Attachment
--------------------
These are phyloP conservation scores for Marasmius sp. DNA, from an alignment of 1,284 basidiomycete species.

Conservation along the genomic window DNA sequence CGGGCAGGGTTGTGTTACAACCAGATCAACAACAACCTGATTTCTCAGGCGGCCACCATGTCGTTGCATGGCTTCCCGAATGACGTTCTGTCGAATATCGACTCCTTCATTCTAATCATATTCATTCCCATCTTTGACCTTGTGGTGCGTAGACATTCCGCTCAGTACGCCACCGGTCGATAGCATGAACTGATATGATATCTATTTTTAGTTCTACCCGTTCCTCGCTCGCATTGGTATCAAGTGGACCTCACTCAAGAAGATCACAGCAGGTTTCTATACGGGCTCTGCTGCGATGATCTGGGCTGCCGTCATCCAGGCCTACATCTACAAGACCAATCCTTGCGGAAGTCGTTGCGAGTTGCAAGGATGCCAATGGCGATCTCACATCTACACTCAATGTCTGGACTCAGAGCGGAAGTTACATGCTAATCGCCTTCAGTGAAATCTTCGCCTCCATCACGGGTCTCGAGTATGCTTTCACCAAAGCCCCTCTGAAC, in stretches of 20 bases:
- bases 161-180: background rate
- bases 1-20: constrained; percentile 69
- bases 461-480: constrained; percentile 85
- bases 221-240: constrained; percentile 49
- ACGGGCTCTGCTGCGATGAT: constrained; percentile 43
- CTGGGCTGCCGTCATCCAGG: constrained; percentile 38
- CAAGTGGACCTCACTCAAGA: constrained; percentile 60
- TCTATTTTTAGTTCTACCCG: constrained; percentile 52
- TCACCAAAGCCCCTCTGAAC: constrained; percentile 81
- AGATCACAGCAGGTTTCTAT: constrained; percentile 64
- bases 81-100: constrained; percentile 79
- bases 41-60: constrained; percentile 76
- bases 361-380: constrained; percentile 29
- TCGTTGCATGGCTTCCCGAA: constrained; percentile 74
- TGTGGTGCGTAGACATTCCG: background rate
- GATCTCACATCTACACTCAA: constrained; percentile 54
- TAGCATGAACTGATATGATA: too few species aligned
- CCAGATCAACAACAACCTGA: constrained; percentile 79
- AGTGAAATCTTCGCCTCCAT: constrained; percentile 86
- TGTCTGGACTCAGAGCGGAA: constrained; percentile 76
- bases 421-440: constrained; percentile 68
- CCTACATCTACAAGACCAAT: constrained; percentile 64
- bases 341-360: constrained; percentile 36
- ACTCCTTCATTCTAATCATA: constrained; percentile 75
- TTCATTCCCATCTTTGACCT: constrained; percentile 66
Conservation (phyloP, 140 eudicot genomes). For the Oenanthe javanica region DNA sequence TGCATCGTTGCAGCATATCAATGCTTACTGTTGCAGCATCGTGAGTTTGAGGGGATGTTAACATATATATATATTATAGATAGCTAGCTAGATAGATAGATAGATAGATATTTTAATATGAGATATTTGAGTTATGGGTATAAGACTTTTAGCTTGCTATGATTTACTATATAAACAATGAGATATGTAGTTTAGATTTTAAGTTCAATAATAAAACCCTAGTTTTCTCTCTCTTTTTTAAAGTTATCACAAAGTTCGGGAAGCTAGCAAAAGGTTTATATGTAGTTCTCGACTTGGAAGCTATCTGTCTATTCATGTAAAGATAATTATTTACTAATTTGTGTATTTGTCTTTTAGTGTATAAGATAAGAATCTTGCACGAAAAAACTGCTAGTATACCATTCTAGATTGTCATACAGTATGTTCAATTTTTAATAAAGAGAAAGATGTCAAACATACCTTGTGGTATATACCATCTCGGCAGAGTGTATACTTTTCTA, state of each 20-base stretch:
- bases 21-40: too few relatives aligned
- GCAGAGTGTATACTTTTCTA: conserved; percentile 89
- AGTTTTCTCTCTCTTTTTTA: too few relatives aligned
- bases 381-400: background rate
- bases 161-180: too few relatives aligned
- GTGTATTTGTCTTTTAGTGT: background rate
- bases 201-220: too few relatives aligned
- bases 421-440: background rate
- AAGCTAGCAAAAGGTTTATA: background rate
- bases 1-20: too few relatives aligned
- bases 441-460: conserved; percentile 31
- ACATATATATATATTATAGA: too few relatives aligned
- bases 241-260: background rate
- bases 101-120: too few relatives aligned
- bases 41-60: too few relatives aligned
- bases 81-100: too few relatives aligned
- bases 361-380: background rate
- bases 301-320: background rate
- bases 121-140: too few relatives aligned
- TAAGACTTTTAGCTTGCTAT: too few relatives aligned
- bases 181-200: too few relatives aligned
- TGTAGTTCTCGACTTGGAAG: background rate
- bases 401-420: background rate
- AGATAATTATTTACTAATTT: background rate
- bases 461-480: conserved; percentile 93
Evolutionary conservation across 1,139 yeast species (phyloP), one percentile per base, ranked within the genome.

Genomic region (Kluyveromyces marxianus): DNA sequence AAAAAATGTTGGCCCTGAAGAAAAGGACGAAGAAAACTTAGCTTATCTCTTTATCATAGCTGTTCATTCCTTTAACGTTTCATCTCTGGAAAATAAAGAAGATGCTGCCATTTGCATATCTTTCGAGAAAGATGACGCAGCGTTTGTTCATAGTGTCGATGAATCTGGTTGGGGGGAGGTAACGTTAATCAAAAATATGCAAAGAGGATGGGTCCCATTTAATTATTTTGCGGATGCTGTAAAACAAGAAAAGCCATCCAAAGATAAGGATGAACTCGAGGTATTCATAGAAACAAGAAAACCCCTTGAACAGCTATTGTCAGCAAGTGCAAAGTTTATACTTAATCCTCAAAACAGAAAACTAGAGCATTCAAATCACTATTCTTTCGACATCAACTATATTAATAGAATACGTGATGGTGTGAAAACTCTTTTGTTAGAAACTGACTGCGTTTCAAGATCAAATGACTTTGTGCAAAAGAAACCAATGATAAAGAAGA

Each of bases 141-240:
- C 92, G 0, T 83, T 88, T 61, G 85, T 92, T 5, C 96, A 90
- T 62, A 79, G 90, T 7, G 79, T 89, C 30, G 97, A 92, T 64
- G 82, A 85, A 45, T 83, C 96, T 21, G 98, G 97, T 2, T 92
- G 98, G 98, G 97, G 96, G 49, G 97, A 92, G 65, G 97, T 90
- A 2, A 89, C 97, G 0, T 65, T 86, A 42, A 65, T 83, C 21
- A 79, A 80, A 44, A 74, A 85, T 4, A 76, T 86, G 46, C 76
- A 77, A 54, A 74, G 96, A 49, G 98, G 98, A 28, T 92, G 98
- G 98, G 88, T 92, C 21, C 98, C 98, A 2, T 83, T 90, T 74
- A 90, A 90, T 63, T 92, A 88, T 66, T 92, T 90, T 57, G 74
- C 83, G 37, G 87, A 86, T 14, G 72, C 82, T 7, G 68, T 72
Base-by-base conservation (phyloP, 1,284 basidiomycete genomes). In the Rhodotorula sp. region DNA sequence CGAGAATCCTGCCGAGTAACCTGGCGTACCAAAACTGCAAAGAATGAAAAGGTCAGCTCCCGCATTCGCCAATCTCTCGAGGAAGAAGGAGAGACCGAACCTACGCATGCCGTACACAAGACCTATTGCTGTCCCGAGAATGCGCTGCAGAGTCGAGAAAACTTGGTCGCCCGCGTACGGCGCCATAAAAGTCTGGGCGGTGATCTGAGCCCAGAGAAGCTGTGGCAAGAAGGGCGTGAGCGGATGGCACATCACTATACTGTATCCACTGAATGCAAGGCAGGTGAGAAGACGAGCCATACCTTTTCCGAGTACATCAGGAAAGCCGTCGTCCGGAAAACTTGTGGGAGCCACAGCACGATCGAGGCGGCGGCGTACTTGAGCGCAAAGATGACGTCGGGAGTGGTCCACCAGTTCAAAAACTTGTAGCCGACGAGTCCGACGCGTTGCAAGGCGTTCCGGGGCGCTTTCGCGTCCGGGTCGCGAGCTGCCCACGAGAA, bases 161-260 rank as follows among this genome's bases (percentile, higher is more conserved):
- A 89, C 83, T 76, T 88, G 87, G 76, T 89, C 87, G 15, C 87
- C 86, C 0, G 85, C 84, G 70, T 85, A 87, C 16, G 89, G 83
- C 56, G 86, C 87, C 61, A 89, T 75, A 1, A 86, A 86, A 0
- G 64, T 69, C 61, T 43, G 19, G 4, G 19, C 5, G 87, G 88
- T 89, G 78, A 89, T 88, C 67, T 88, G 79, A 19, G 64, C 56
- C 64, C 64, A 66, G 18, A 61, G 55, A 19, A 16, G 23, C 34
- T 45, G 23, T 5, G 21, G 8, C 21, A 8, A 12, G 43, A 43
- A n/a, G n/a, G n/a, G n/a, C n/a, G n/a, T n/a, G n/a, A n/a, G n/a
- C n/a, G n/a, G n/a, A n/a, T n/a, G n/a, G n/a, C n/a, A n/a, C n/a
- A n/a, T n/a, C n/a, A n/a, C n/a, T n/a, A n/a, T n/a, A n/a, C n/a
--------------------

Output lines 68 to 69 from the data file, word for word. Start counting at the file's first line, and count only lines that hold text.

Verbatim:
- A 89, C 83, T 76, T 88, G 87, G 76, T 89, C 87, G 15, C 87
- C 86, C 0, G 85, C 84, G 70, T 85, A 87, C 16, G 89, G 83